Why doubling is so troubling

 English has an almost unique system for showing if the letters

    a, e,  i,  o,  u  have  a long or a short sound, as in:

           mate – mat, matter;   theme – hem, hemmed;  hide – hidhidden;

            dote – dot, dotty;   tube – tub, tubby.

When followed by just one consonant, or several consonants and a vowel,

a,  e,  i,  o,  u  are ‘closed’ and should have a short sound, as in:

            am, ample; ten, tender; pin, pinked; pond ponder; bun bunker.

When followed by a single consonant and a vowel, they are meant to be‘open’ and long;

           male, halo;  peter, period; fine, final;  sole, solo;   tube, tubular’.

If stressed short vowel before a single consonant and another vowel is

to be short, it should be followed by a doubled consonant:

                       allergy,  petty,  Finnish,  dolly,  butter.

Schoolchildren spend much time learning to use the rule when adding suffixes to short words:  cut + er→ cutter,  prefer + ed→preferred;                                      but cute + er →cuter,  enter +ed →entered.

Sadly, at least 1,700 words of more than one syllable disobey the ‘closed /short’ – ‘open / long’ vowel system in one (or several) of  5 ways:

  1. At least 567 common words  fail to double a consonant after a short, stressed vowel,   e.g. ‘habit,  very,  similar,  body,  study’.
  1.  219 words have needlessly doubled  consonants after unstressed vowels,       e.g. account,  terrific,   immense, occur, hurrah (when compared to regular use) accurate, terror,   simmer,  occupy,   hurry.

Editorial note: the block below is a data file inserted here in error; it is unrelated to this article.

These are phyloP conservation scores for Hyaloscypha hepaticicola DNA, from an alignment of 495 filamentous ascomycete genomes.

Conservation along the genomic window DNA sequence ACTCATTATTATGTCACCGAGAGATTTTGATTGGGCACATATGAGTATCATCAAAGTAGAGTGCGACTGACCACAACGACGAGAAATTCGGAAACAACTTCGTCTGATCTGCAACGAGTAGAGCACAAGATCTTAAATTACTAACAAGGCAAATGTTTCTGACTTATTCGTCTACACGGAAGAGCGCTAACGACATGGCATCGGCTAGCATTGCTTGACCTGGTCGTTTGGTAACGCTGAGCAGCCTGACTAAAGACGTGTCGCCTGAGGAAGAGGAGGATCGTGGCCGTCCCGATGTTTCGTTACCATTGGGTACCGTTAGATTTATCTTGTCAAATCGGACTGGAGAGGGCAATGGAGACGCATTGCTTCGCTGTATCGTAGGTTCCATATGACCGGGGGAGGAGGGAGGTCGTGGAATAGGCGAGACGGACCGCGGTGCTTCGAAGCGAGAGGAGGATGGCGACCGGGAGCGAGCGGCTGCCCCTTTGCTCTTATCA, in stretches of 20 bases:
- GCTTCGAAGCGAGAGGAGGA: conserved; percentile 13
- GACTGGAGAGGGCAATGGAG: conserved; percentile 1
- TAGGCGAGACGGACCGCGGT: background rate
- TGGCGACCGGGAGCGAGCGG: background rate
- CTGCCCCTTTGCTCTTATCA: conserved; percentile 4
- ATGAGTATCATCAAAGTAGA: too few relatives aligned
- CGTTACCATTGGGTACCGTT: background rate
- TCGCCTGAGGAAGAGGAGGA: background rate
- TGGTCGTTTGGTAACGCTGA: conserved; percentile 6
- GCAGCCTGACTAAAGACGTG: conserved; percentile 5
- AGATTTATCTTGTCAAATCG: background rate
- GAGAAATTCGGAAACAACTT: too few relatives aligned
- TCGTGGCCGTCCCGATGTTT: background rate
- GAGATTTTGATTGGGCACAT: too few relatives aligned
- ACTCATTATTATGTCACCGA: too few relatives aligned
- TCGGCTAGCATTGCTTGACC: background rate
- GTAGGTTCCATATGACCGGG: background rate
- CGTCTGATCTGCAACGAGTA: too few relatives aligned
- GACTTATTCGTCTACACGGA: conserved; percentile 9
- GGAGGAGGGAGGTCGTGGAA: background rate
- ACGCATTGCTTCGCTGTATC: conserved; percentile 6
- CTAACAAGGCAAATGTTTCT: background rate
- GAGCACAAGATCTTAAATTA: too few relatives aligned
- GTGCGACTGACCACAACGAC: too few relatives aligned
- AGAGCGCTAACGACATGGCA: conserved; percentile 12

1. Nearly 200 words end with a surplus –e: (give, promise – cf.spiv drive, surprise tennis).
  2. Around 200 words have irregular spellings for a, e, i, o and u  (plait, bread,  pretty, cough, touch),  sometimes with missing doubled consonants as well (many, women, sausage, money).
  1. At least 665 words do not use the ‘open’ vowel method:                                              87 for long a (late – wait, straight, eight),      373 long e (eke – seek, speak, shriek, key, ski, people, police ) – [e-e is used just in 86 words],    79 long i (while – style, whilst, island, height),   100 long o  (mole – bowl, coal, roll, soul),   26 long u (use – youth, juice, feud, lewd,  beauty, Tuesday).

The above irregularities dilute the ‘long/short’ system so much that hundreds of spellings simply have to be learned word by word, instead of being spelt systematically, like ‘fat, fate, fatter’.  They result mainly from careless changes to the original English spelling system and are most responsible for making learning to read and write English exceptionally difficult and time-consuming. Many of them cause reading difficulties as well, not just spelling ones:                                                                                                            e.g.  hide, hidden – hideous;  arrow – arrive (cf. arise);   save – have;    ouch – touch.

They offer great scope for making English spelling more learner-friendly and literacy acquisition much faster, by merely undoing some of the changes which have made it worse than with all other Latin-based writing systems.

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